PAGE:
The Trollops of Thornley were especially colourful characters. A John Trollop took part in the failed Rising of the North plot against Elizabeth I in 1569. Many northerners were executed for their part in this plot but Trollop’s life was spared and instead his estate at ‘Thornlaw’ was confiscated and given to a Londoner.
When the Londoner arrived at Thornley he was offered generous hospitality by Trollop, who along with his kinsfolk, were disguised as countrymen. The seemingly friendly party got the Londoner drunk, bound his hands and feet and took him to Hartlepool where he was thrown on board a skiff and shipped to Flanders. In the meantime Trollop somehow managed to make peace with the authorities and his land was restored. The Londoner never returned to County Durham.
Another notorious John Trollop of Thornley got involved in a quarrel with a William Selby of Newcastle at a horserace in 1636, fought him in a duel and killed him on the spot. Trollop fled the scene and was declared an outlaw by the courts. Later Trollops supported the Royalists in the Civil War of the 1640s before falling on hard times. In 1670 they sold Thornley to the Spearman family.
Thornley Colliery opened in 1835 and was established with the extension of the Hartlepool Dock Railway to the area. The colliery owners were headed by John Gully and Partners. A further colliery was opened at Ludworth to the north in 1837 with Gully again involved. Ludworth Colliery operated until 1931 and Thornley until 1970.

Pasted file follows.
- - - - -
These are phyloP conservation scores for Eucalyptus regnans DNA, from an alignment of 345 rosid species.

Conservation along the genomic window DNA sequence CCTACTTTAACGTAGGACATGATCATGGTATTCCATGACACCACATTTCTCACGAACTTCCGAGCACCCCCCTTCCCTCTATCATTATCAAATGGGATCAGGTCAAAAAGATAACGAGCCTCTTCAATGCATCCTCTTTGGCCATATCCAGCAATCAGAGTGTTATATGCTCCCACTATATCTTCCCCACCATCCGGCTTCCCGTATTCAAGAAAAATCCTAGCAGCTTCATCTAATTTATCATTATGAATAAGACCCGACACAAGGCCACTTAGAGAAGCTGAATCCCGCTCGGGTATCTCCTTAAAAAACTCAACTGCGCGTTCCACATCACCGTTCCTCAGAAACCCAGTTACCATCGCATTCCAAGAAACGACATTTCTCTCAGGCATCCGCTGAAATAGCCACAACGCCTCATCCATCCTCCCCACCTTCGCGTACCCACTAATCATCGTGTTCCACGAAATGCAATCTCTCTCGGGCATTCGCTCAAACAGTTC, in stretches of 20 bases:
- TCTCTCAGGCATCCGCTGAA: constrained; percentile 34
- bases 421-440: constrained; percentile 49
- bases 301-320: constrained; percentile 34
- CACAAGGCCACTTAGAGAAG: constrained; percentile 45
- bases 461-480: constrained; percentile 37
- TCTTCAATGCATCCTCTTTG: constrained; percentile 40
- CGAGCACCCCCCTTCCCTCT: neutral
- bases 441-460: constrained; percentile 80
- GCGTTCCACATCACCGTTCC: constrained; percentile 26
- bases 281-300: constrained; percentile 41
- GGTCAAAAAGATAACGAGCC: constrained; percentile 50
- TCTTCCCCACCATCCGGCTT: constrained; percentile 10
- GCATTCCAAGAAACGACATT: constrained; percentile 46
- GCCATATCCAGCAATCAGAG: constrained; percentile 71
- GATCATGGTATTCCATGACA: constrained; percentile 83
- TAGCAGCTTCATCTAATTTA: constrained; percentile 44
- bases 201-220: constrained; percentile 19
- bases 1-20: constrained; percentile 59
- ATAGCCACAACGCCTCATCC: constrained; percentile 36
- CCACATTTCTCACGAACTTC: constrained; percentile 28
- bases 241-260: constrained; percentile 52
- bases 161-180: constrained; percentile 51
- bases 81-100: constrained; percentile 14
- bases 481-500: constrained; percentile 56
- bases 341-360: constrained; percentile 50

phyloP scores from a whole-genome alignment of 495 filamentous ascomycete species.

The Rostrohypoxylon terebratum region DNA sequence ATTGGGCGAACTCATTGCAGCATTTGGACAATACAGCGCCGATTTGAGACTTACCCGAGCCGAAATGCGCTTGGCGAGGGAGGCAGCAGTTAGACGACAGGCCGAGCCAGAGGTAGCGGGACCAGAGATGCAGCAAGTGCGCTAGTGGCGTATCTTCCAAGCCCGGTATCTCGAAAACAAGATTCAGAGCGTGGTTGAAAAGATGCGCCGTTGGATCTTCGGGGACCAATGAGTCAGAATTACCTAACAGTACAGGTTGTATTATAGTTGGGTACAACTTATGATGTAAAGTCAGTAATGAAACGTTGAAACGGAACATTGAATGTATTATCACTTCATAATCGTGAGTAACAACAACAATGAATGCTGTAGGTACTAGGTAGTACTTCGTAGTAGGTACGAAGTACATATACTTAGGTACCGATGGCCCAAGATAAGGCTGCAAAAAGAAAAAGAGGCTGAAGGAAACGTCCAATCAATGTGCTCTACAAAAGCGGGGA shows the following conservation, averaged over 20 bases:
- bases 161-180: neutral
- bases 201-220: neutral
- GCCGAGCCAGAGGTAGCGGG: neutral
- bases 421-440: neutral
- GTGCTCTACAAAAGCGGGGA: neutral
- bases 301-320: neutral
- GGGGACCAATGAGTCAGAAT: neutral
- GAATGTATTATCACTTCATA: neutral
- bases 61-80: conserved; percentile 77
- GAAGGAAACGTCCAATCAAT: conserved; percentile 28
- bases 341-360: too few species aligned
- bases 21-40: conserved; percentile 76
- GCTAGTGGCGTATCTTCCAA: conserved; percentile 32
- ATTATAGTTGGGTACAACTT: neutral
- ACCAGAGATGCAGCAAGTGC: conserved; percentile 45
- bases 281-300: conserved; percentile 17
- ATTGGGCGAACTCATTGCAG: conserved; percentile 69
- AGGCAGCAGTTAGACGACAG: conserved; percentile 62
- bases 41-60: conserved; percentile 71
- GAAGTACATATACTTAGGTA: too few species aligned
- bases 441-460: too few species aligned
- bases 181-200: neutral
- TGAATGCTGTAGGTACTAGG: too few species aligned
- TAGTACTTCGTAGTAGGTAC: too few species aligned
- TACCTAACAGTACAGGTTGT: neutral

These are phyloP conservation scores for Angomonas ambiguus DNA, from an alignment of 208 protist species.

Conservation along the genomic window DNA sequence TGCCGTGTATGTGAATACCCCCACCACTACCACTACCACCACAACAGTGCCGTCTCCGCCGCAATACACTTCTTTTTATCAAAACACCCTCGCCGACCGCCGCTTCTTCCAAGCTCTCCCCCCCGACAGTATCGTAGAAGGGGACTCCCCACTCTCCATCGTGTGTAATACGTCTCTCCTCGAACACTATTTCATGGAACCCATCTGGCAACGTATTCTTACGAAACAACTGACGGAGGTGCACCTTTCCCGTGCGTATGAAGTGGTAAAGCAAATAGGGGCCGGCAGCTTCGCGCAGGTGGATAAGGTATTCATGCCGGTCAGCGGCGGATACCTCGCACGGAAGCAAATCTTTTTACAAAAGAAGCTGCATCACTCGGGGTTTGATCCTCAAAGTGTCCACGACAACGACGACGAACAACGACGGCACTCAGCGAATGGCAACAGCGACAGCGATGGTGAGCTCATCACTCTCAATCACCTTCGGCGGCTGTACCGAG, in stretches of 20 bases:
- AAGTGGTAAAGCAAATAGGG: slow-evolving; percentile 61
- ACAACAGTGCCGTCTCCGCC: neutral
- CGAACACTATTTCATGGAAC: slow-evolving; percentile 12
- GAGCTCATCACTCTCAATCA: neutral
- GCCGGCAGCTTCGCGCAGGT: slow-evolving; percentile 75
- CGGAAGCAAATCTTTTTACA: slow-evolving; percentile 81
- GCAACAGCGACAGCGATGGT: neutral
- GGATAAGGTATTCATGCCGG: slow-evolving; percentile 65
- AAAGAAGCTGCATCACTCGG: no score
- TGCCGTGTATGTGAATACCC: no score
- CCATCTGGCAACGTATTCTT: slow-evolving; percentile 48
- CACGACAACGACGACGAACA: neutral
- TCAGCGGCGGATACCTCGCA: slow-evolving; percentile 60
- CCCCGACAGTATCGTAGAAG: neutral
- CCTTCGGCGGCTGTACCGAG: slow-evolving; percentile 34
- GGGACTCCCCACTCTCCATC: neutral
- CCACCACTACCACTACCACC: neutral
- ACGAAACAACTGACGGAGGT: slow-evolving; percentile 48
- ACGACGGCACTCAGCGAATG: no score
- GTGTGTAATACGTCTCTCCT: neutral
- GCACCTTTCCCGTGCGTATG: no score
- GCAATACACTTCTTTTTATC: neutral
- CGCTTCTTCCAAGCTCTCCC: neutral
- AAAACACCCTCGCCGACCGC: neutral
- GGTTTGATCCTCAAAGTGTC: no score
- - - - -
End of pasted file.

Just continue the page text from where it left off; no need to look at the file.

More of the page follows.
John Gully, the part owner of both these mines was an extraordinary character. A former champion pugilist, Gully was born in Bath, the son of a butcher and inherited his father’s business. The business failed and he was imprisoned for debt. Gully was seemingly handy with his fists and learned to fight in prison, catching the attention of businessmen who saw his money-making potential and his lucrative gift for punching enabled his debts to be paid off.
Gully fought the champion prize fighter Henry ‘The Game Chicken Pearce’ in a match that lasted a staggering 59 rounds before Gully lost. Bear in mind this would have been a bare-knuckle fight. Gully went on to have rather more successful bouts with other noted boxing champions before turning his hand to racehorse ownership, successfully winning the Derby on two occasions.
As the owner of Ackworth Park in Yorkshire he was MP for Pontefract for a time but his later years were spent in Durham where he successfully invested in the Thornley mine and other mines in the neighbourhood. He resided at Cocken Hall near West Rainton for a while and in Durham City at Number 7 North Bailey near the cathedral and it was at Durham he died aged 80. He left behind 24 children from two successive marriages.
The colliery village of Thornley grew next to Gully’s colliery in an area once known as the Gore (a word for a triangular piece of land). A large farmhouse called Gore Hall that stood here was only recently demolished. The Gore Burn and Edderacres Burn at nearby Wheatley Hill are the first trickles of what becomes Castle Eden Burn to the east.